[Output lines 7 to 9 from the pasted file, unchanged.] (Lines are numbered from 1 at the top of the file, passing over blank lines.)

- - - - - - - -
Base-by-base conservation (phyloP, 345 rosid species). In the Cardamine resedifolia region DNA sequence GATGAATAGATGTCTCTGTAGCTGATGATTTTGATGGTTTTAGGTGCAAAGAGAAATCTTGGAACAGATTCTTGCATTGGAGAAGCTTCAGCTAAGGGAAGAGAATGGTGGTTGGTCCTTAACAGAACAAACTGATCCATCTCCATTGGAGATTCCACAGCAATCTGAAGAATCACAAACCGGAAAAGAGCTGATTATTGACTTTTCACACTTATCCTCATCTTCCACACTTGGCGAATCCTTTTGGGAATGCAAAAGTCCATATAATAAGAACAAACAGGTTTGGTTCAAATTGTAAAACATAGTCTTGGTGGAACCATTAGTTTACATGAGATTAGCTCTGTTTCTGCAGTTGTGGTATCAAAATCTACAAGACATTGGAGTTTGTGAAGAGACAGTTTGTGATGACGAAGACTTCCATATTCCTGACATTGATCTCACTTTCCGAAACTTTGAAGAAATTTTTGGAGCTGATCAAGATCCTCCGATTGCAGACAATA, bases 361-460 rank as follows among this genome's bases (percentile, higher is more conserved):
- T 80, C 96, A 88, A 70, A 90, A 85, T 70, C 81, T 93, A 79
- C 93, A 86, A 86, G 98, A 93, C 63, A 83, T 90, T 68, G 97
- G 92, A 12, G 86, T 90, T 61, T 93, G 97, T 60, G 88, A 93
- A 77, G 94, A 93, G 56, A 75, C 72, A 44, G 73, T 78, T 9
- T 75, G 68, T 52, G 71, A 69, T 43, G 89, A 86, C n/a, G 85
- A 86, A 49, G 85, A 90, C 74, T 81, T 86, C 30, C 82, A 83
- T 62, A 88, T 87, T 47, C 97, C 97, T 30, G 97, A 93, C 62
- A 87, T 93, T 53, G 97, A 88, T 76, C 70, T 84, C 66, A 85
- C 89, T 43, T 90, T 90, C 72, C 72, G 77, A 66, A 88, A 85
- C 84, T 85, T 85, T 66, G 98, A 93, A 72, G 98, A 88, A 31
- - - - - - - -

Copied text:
- A 86, A 49, G 85, A 90, C 74, T 81, T 86, C 30, C 82, A 83
- T 62, A 88, T 87, T 47, C 97, C 97, T 30, G 97, A 93, C 62
- A 87, T 93, T 53, G 97, A 88, T 76, C 70, T 84, C 66, A 85